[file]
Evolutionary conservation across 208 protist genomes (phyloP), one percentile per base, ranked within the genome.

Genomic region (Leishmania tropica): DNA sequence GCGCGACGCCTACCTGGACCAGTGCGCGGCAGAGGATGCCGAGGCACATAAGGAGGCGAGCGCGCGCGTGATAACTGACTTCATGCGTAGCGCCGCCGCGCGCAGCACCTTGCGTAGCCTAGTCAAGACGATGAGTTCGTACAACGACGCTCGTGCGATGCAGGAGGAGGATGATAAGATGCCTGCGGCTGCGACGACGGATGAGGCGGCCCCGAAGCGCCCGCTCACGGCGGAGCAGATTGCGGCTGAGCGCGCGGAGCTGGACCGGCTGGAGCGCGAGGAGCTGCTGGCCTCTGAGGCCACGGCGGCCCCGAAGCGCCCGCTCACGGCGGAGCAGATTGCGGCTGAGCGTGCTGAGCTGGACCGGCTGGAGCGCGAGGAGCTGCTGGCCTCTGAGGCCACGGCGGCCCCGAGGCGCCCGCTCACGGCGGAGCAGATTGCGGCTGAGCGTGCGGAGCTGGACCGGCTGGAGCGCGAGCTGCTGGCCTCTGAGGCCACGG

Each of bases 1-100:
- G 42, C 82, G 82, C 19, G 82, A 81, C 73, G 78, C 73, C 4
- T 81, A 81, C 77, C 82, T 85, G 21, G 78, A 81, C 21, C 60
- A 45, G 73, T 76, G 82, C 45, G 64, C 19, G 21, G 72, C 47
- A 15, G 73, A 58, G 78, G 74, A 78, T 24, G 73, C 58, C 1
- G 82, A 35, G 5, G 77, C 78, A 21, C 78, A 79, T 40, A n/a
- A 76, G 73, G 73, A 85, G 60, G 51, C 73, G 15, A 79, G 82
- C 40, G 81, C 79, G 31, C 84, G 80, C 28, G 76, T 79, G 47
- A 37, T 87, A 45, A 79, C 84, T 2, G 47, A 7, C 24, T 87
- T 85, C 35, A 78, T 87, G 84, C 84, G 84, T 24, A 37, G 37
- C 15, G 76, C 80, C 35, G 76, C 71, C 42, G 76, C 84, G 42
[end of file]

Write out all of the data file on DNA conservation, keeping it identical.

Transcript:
Evolutionary conservation across 208 protist genomes (phyloP), one percentile per base, ranked within the genome.

Genomic region (Leishmania tropica): DNA sequence GCGCGACGCCTACCTGGACCAGTGCGCGGCAGAGGATGCCGAGGCACATAAGGAGGCGAGCGCGCGCGTGATAACTGACTTCATGCGTAGCGCCGCCGCGCGCAGCACCTTGCGTAGCCTAGTCAAGACGATGAGTTCGTACAACGACGCTCGTGCGATGCAGGAGGAGGATGATAAGATGCCTGCGGCTGCGACGACGGATGAGGCGGCCCCGAAGCGCCCGCTCACGGCGGAGCAGATTGCGGCTGAGCGCGCGGAGCTGGACCGGCTGGAGCGCGAGGAGCTGCTGGCCTCTGAGGCCACGGCGGCCCCGAAGCGCCCGCTCACGGCGGAGCAGATTGCGGCTGAGCGTGCTGAGCTGGACCGGCTGGAGCGCGAGGAGCTGCTGGCCTCTGAGGCCACGGCGGCCCCGAGGCGCCCGCTCACGGCGGAGCAGATTGCGGCTGAGCGTGCGGAGCTGGACCGGCTGGAGCGCGAGCTGCTGGCCTCTGAGGCCACGG

Each of bases 1-100:
- G 42, C 82, G 82, C 19, G 82, A 81, C 73, G 78, C 73, C 4
- T 81, A 81, C 77, C 82, T 85, G 21, G 78, A 81, C 21, C 60
- A 45, G 73, T 76, G 82, C 45, G 64, C 19, G 21, G 72, C 47
- A 15, G 73, A 58, G 78, G 74, A 78, T 24, G 73, C 58, C 1
- G 82, A 35, G 5, G 77, C 78, A 21, C 78, A 79, T 40, A n/a
- A 76, G 73, G 73, A 85, G 60, G 51, C 73, G 15, A 79, G 82
- C 40, G 81, C 79, G 31, C 84, G 80, C 28, G 76, T 79, G 47
- A 37, T 87, A 45, A 79, C 84, T 2, G 47, A 7, C 24, T 87
- T 85, C 35, A 78, T 87, G 84, C 84, G 84, T 24, A 37, G 37
- C 15, G 76, C 80, C 35, G 76, C 71, C 42, G 76, C 84, G 42